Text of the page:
It is a still further object of the present invention to provide a line jointing structure suitable for use in an electrostatic spray painting apparatus for directly applying a high voltage to electrically conductive paint so as to electrostatically spray-coat a work with the paint, the line jointing structure comprising first and second members connected to each other for defining, in integral form, a path for conveying electrically conductive paint to which a desired voltage is to be applied, a hole defined in the first member, and an insertion portion mounted on the second member and capable of being inserted into the hole, whereby a screw thread portion and a space are created by an internal surface of the hole and an external surface of the insertion portion, and the sum of a creepage length of the screw thread portion and an axial length of the space is selected to provide at least the creepage distance normally required to prevent undesired creepage discharge.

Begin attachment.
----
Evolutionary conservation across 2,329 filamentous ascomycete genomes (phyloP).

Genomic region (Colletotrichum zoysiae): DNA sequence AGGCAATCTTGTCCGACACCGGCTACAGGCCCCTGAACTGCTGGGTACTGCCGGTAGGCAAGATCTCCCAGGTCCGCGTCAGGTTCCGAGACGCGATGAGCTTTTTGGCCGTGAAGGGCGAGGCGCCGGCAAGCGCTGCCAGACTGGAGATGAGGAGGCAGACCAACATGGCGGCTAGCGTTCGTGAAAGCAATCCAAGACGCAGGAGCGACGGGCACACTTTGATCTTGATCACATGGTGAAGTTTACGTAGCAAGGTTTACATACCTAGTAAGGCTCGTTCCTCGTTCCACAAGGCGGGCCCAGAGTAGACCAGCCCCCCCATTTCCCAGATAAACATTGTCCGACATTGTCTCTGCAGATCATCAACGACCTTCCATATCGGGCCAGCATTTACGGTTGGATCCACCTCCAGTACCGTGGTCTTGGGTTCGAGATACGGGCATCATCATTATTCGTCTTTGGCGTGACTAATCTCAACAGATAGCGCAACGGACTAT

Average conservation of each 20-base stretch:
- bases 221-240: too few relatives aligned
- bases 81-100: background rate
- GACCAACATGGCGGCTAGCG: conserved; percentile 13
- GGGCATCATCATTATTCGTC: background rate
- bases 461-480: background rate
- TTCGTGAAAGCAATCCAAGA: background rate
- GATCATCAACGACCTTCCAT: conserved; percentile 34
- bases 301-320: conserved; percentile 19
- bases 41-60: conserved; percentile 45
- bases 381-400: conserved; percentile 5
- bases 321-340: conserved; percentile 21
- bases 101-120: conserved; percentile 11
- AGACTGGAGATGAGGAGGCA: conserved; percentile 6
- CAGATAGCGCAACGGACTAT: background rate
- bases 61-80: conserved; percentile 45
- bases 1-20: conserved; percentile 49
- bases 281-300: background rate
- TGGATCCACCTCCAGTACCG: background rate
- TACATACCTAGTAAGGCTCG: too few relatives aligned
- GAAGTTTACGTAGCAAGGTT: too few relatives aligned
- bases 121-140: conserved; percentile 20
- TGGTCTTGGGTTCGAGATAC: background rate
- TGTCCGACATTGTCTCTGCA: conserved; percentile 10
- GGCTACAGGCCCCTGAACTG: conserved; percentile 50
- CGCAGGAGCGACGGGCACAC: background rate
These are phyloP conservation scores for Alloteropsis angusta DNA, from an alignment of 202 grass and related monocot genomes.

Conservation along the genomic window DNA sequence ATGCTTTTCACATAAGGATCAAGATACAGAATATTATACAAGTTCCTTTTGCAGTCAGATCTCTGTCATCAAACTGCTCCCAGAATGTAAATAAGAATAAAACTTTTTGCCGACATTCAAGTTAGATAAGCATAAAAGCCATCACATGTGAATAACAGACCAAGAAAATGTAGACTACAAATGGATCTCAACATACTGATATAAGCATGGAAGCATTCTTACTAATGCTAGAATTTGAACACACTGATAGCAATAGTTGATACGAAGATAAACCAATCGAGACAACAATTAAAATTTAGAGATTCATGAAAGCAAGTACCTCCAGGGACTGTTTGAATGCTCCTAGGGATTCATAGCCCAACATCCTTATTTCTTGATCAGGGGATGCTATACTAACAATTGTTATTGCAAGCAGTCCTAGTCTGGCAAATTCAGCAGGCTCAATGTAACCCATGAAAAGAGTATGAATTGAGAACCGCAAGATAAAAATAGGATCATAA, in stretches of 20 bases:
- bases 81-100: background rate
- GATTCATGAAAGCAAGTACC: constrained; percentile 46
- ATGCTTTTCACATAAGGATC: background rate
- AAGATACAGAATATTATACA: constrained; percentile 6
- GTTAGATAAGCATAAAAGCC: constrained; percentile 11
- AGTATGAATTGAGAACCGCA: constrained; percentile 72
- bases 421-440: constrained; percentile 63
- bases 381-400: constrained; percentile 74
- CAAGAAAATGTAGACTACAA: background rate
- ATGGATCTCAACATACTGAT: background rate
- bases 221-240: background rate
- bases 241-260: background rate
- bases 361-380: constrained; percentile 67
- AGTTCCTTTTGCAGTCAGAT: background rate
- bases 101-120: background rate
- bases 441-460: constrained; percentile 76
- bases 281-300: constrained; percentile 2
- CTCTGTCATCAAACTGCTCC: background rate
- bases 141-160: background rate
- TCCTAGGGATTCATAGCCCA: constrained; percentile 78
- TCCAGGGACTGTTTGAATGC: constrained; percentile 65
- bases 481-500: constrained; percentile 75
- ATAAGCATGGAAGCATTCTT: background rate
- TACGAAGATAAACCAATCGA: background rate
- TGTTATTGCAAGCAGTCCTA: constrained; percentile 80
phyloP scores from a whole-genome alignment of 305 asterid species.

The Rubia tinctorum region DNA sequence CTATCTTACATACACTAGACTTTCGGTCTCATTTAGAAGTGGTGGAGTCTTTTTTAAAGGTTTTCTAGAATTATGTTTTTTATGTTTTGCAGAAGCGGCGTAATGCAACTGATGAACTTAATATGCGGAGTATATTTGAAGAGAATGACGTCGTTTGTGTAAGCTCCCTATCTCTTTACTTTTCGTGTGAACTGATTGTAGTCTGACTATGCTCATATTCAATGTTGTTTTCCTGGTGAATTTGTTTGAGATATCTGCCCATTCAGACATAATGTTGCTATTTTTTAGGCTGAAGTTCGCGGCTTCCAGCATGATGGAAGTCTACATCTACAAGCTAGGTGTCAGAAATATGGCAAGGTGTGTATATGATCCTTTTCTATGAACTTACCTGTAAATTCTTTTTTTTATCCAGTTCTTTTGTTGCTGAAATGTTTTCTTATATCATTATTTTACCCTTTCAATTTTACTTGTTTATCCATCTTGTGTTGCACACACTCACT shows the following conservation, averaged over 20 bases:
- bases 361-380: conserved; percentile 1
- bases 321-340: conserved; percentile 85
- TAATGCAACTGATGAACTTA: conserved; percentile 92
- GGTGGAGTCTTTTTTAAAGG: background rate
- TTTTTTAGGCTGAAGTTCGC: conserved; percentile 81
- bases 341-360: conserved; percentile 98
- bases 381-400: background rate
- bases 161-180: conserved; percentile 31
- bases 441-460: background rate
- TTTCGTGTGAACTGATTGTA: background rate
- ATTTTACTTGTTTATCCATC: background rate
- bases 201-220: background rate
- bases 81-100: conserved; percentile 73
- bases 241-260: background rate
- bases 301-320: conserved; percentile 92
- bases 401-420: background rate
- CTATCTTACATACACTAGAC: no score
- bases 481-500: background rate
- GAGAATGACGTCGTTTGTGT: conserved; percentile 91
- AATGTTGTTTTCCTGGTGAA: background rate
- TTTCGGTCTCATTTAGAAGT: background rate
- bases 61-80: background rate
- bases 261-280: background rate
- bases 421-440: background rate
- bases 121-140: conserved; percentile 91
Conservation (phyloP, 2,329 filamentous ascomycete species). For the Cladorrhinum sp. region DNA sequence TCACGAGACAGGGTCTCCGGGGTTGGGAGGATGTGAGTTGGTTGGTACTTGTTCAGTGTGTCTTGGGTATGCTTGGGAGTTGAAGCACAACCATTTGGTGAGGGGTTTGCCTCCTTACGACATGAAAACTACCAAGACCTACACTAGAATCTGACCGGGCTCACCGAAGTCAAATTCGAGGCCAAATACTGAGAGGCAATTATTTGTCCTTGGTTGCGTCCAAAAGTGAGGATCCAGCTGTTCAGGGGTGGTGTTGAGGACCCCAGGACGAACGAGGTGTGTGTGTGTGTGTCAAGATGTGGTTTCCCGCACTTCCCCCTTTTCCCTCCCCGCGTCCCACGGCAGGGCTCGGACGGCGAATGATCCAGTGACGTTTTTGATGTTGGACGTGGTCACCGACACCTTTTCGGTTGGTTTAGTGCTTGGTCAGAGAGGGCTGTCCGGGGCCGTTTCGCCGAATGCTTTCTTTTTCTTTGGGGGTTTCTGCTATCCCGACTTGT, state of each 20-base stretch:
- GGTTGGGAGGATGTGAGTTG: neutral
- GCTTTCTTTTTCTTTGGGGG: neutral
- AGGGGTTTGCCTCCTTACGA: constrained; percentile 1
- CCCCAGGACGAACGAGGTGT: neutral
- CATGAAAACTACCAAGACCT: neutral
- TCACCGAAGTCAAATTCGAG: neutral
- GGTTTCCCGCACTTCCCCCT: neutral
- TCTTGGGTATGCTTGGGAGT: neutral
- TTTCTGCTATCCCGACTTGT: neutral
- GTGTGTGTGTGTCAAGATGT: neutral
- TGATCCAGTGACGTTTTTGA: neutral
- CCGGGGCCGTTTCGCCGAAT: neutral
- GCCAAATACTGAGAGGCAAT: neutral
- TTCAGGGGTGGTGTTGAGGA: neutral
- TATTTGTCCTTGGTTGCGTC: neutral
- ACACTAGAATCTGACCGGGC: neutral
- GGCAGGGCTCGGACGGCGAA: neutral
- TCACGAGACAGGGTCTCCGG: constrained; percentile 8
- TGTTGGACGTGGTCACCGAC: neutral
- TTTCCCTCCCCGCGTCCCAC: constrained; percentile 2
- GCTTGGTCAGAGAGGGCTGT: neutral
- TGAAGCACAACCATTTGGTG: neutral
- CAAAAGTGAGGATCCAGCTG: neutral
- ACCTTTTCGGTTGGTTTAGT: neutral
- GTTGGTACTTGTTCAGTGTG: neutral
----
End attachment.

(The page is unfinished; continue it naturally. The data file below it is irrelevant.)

It is a still further object of the present invention to provide a line jointing structure suitable for use in an electrostatic spray painting apparatus for directly applying a high voltage to electrically conductive paint so as to electrostatically spray-coat a work with the paint, the line jointing structure comprising first and second members connected to each other for defining, in integral form, a path for conveying electrically conductive paint to which a desired voltage is to be applied, a hole defined in the first member, an insertion portion mounted on the second member and capable of being inserted into the hole, and fixing means for coupling the first and second members to each other, whereby a space is defined by an internal surface of the hole and an external surface of the insertion portion, and an axial length of the space is selected to provide at least the creepage distance normally required to prevent undesired creepage discharge.